The term ‘Institute of Eminence’ has been a buzzword in mainstream and social media during the last two weeks, after the Ministry of Human Resource Development (MHRD) announced that six institutes of higher education (IIT Delhi, IIT Bombay, IISc Bangalore, BITS Pilani, Manipal Academy of Higher Education, and Jio Institute) would be granted the status of ‘Institute of Eminence’ (IoE). However, the necessity of such a tag is debatable.


According to the MHRD, the main objective of granting IoE status is “to create world-class universities to enhance research and improve global rankings of Indian educational institutions”. In a tweet, Prakash Javadekar explained the objective of granting the IoE status to the six institutes. “This will help these institutes to grow rapidly to a scale and improve quality and add new courses. Also, do whatever is needed to become world-class institutions,” he tweeted. Is it a noble objective when the education system in the country does not meet global standards?


It is a fact that not a single university or institute of higher education in India has figured in the list of top 200 universities in the world published by the Times Higher Education (THE) and Quacquarelli Symonds(QS) World University Rankings. The question “What ails higher education in India?” has been raised and discussed in many forums and conferences. The need to improve the quality of education in the country and to create “world-class universities” has been expressed by educationists and policymakers.

On October 13, 2017, Prime Minister Narendra Modi announced that the government would provide an assistance of ₹1,000 crore to each of 10 private and 10 government universities for a period of five years so that they can demonstrate their potential to become world-class. The seed for identifying the universities/institutes was sown then and subsequently, a notification was issued by the University Grants Commission (UGC) regarding granting ‘Institute of Eminence’ status. The notification stated that private institutions selected for the special status would not get funding from the government. What was puzzling was the inclusion of the provision (Clause 6.1 of the UGC Regulation 2017) for a greenfield project to be considered for the special status of IoE. As per the guidelines, institutes which figured among the top 50 in the National Institute Ranking Framework (NIRF) rankings or those which secured positions among the top 50 in THE, QS and Shanghai World University Rankings were eligible to apply for IoE status.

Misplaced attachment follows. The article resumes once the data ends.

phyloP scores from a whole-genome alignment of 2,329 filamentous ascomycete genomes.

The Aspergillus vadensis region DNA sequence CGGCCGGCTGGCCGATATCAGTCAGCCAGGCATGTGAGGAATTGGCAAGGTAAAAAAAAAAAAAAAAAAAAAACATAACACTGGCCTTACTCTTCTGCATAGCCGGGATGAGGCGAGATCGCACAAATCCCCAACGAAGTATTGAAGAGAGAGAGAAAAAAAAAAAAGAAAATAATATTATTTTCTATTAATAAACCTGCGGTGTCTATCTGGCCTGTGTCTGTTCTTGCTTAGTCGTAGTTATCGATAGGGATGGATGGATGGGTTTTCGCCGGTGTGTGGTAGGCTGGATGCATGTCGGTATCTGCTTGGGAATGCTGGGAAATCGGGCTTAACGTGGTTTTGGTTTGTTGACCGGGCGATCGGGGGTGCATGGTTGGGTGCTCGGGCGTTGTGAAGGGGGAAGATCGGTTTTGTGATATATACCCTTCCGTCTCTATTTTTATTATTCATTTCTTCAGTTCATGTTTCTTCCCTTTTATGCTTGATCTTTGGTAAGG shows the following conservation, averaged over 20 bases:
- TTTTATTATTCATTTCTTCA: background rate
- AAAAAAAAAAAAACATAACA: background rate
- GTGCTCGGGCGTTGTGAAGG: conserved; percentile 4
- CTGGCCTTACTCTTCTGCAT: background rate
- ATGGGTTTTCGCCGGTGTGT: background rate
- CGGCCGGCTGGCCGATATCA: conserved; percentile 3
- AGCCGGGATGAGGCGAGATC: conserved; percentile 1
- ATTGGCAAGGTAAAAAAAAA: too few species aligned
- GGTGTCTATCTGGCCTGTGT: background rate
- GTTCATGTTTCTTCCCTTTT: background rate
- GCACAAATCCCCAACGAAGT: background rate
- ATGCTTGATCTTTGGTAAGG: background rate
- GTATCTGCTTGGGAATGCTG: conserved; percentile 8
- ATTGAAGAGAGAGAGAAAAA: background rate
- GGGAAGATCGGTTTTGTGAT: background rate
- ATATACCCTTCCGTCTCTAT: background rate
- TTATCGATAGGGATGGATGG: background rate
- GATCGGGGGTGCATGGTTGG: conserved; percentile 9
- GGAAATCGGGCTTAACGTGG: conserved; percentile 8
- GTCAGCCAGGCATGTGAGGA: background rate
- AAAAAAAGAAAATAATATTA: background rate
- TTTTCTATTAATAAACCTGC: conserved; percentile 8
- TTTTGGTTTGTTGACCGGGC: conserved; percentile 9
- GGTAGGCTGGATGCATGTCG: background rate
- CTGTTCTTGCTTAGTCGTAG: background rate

Key questions

  1. Is IoE the need of the hour?
  2. What parameters were taken into account by the Empowered Expert Committee (EEC) while assessing the eligibility of institutes to be granted the tag?
  3. Did the EEC follow the procedure and act without political interference?
  4. Did N Gopalaswami, the chairperson of the EEC, give a proper justification for having chosen a yet-to-be-set-up institute of higher education?
  5. Will the granting of the special status change the face of higher education in the country?

No. Being obsessed with creating world-class institutions without improving the quality of primary and secondary education in the country is unrealistic. Entertaining such an idea and spending crores of taxpayers’ money on such select institutes is a crime. Conferring the status on select institutions will result in creating divisions and tensions rather than promoting healthy competition, excellence, and eminence.

Do we need institutes of eminence and institutes of elegance at the cost of institutions which have been neglected by the government?

Thousands of educational institutions in the country lack proper infrastructure and qualified teachers.

The Appraisal Procedure

It is said that the EEC conducted its appraisal based on the documents submitted by the institutions which applied for the special status and the EEC engaged with the institutions to study their proposals. Later, the recommendations of the committee were sent to the UGC and the MHRD. It is not clear why the top-ranking IIT Madras, which was among the shortlisted institutions, was not considered for the IoE status.

The MHRD and the EEC chairperson have stated that the four parameters that were considered for assessing the applications were the availability of land, a highly qualified experienced team, funding for setting up the institution and a strategic. The justification to confer the status on Jio Institute is highly unconvincing.

Ensuring quality

In the name of reforming education, certain unhealthy and unfair decisions of the government seem to deform the education sector. If the government is really interested in improving the quality of higher education in the country it should take measures that will ensure quality.

Source: The Hindu